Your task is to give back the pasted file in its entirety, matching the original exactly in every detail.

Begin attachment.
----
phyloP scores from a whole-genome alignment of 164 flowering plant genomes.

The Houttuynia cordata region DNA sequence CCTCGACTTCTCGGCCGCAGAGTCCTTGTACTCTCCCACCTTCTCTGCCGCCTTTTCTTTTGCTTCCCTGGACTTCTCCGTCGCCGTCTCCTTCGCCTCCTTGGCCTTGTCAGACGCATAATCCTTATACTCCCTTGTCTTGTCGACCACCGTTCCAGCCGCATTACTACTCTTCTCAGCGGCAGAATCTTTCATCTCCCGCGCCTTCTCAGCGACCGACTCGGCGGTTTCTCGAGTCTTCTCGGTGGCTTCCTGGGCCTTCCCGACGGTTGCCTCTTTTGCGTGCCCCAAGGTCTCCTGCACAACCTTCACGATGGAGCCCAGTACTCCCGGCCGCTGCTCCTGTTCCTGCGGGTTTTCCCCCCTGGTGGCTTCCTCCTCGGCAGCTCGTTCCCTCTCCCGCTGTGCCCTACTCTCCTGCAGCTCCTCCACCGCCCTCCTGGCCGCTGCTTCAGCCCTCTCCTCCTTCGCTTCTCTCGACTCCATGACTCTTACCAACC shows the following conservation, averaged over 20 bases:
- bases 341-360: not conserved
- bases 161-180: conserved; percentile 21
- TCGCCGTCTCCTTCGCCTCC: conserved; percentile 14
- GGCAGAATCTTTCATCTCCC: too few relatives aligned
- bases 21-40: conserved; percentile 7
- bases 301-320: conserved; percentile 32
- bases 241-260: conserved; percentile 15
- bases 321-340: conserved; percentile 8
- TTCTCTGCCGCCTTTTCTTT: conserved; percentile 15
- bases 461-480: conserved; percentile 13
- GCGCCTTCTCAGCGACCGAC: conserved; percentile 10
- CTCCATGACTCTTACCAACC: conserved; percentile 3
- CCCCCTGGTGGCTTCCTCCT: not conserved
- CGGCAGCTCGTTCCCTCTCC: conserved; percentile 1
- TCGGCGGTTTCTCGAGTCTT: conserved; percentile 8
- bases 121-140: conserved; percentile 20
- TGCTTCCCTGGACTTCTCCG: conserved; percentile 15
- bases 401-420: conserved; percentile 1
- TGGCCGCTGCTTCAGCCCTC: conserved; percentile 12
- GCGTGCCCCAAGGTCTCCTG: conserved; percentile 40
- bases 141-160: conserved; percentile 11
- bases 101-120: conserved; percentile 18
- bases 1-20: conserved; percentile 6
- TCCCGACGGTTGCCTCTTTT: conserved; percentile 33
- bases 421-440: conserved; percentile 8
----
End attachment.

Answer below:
phyloP scores from a whole-genome alignment of 164 flowering plant genomes.

The Houttuynia cordata region DNA sequence CCTCGACTTCTCGGCCGCAGAGTCCTTGTACTCTCCCACCTTCTCTGCCGCCTTTTCTTTTGCTTCCCTGGACTTCTCCGTCGCCGTCTCCTTCGCCTCCTTGGCCTTGTCAGACGCATAATCCTTATACTCCCTTGTCTTGTCGACCACCGTTCCAGCCGCATTACTACTCTTCTCAGCGGCAGAATCTTTCATCTCCCGCGCCTTCTCAGCGACCGACTCGGCGGTTTCTCGAGTCTTCTCGGTGGCTTCCTGGGCCTTCCCGACGGTTGCCTCTTTTGCGTGCCCCAAGGTCTCCTGCACAACCTTCACGATGGAGCCCAGTACTCCCGGCCGCTGCTCCTGTTCCTGCGGGTTTTCCCCCCTGGTGGCTTCCTCCTCGGCAGCTCGTTCCCTCTCCCGCTGTGCCCTACTCTCCTGCAGCTCCTCCACCGCCCTCCTGGCCGCTGCTTCAGCCCTCTCCTCCTTCGCTTCTCTCGACTCCATGACTCTTACCAACC shows the following conservation, averaged over 20 bases:
- bases 341-360: not conserved
- bases 161-180: conserved; percentile 21
- TCGCCGTCTCCTTCGCCTCC: conserved; percentile 14
- GGCAGAATCTTTCATCTCCC: too few relatives aligned
- bases 21-40: conserved; percentile 7
- bases 301-320: conserved; percentile 32
- bases 241-260: conserved; percentile 15
- bases 321-340: conserved; percentile 8
- TTCTCTGCCGCCTTTTCTTT: conserved; percentile 15
- bases 461-480: conserved; percentile 13
- GCGCCTTCTCAGCGACCGAC: conserved; percentile 10
- CTCCATGACTCTTACCAACC: conserved; percentile 3
- CCCCCTGGTGGCTTCCTCCT: not conserved
- CGGCAGCTCGTTCCCTCTCC: conserved; percentile 1
- TCGGCGGTTTCTCGAGTCTT: conserved; percentile 8
- bases 121-140: conserved; percentile 20
- TGCTTCCCTGGACTTCTCCG: conserved; percentile 15
- bases 401-420: conserved; percentile 1
- TGGCCGCTGCTTCAGCCCTC: conserved; percentile 12
- GCGTGCCCCAAGGTCTCCTG: conserved; percentile 40
- bases 141-160: conserved; percentile 11
- bases 101-120: conserved; percentile 18
- bases 1-20: conserved; percentile 6
- TCCCGACGGTTGCCTCTTTT: conserved; percentile 33
- bases 421-440: conserved; percentile 8